Internet Shakespeare Editions

Author: William Shakespeare
Not Peer Reviewed

Prefatory Materials (Folio 1, 1663)


To the memory of my beloued,
The AVTHOR
120
MR. WILLIAM SHAKESPEARE:
AND
what he hath left vs.

TO draw no enuy (Shakespeare) on thy name,
Am I thus ample to thy Booke, and Fame:
125While I confesse thy writings to be such,
As neither Man, nor Muse, can praise too much.
'Tis true, and all mens suffrage. But these wayes
Were not the paths I meant vnto thy praise:
For seeliest Ignorance on these may light,
130Which, when it sounds at best, but eccho's right;
Or blinde Affection, which doth ne're aduance
The truth, but gropes, and vrgeth all by chance;
Or crafty Malice, might pretend this praise,
And thinke to ruine, where it seem'd to raise.
135These are, as some infamous Baud, or Whore,
Should praise a Matron. What could hurt her more?
But thou art proofe against them, and indeed
Aboue th' ill fortune of them, or the need.
I, therefore will begin. Soule of the Age!
140The applause! delight! the wonder of our Stage!
My Shakespeare, rise; I will not lodge thee by
Chaucer, or Spenser, or bid Beaumont lye
A little further, to make thee a roome:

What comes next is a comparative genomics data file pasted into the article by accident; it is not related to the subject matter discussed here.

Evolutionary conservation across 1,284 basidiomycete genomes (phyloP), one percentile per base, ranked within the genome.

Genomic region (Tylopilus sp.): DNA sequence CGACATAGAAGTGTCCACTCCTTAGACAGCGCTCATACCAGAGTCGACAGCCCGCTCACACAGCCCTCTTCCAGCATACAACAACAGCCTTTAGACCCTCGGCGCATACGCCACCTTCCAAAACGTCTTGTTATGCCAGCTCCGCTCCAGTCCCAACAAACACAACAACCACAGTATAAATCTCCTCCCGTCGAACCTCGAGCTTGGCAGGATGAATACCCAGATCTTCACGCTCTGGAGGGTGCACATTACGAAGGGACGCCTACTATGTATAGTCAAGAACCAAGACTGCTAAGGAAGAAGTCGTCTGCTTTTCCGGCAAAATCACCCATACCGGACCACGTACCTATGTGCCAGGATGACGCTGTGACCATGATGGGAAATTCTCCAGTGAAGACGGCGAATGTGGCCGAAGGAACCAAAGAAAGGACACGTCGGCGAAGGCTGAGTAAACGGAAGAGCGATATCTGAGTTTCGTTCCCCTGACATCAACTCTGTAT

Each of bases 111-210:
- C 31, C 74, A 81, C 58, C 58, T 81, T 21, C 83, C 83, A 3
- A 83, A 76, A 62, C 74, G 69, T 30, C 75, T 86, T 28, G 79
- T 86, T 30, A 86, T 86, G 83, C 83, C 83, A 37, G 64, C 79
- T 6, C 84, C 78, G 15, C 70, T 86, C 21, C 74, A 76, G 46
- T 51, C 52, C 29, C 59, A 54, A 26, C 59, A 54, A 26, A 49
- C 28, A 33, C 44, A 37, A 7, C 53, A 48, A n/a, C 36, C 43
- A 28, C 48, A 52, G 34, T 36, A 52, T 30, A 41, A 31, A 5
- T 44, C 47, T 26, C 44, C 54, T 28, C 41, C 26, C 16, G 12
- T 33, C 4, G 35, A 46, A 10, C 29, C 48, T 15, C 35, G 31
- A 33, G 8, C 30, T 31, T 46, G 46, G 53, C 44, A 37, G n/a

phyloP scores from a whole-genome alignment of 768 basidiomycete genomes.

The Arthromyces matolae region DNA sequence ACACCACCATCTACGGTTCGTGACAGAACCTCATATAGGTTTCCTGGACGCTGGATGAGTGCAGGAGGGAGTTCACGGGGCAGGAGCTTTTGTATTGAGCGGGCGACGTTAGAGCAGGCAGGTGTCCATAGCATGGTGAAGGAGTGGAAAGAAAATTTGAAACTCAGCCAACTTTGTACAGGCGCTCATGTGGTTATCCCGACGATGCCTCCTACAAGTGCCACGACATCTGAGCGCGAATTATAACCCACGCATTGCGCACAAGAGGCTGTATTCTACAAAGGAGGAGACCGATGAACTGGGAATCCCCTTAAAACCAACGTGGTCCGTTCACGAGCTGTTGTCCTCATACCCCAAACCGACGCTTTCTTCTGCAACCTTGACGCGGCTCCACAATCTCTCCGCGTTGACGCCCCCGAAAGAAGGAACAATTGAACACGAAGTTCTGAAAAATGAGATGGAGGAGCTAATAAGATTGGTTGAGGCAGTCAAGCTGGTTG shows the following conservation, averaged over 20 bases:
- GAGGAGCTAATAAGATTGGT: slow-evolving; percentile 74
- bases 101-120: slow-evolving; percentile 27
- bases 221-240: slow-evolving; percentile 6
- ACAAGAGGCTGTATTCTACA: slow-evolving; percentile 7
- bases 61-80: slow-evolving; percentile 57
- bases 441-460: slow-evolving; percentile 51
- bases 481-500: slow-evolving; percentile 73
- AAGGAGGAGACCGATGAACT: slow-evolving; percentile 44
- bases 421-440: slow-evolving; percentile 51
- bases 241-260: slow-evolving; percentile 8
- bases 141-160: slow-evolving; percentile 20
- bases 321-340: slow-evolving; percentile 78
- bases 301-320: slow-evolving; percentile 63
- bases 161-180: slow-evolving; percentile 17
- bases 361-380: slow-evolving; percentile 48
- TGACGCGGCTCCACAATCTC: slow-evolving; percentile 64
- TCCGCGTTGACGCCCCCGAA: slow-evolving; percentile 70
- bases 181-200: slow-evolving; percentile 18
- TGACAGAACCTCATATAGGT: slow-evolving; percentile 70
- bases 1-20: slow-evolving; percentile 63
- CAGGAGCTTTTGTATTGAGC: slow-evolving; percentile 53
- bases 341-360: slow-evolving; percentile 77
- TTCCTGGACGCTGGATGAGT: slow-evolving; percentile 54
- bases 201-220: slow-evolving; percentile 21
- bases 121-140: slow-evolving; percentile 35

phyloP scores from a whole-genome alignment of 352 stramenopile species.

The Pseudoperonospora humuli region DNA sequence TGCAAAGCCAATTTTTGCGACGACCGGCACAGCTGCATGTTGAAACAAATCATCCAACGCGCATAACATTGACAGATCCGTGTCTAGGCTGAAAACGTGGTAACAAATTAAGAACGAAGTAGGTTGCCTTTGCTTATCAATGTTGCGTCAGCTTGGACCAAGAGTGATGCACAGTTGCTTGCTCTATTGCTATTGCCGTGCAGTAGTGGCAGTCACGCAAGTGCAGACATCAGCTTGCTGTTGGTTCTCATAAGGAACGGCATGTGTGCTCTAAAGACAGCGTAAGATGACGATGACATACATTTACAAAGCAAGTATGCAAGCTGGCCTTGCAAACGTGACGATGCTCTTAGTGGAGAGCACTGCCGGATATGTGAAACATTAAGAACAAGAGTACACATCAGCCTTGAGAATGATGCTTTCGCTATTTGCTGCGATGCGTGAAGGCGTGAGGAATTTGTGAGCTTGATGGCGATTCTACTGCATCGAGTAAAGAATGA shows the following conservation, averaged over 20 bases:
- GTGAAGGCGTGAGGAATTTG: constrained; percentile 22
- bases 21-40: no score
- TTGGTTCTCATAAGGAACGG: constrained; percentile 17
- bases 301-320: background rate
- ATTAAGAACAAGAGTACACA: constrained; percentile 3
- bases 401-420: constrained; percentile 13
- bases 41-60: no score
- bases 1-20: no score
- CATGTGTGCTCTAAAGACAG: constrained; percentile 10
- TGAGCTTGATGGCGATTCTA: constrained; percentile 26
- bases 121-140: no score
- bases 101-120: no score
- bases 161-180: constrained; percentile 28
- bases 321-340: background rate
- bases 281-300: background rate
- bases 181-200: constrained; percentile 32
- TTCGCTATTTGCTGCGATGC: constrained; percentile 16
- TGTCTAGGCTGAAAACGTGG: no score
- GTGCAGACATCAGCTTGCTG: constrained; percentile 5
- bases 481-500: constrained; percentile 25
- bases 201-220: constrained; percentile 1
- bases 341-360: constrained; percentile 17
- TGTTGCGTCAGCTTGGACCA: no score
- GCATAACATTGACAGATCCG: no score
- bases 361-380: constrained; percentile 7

Thou art a Moniment, without a tombe,
145And art aliue still, while thy Booke doth liue,
And we haue wits to read, and praise to giue.
That I not mixe thee so, my braine excuses;
I meane with great, but disproportion'd Muses:
For, if I thought my iudgement were of yeeres,
150I should commit thee surely with thy peeres,
And tell, how farre thou didstst our Lily out-shine,
Or sporting Kid, or Marlowes mighty line.
And though thou hadst small Latine, and lesse Greeke,
From thence to honour thee, I would not seeke
155For names; but call forth thund'ring Æschilus,
Euripides, and Sophocles to vs,
Paccuuius, Accius, him of Cordoua dead,
To life againe, to heare thy Buskin tread,
And shake a Stage: Or, when thy Sockes were on,
160Leaue thee alone, for the comparison
Of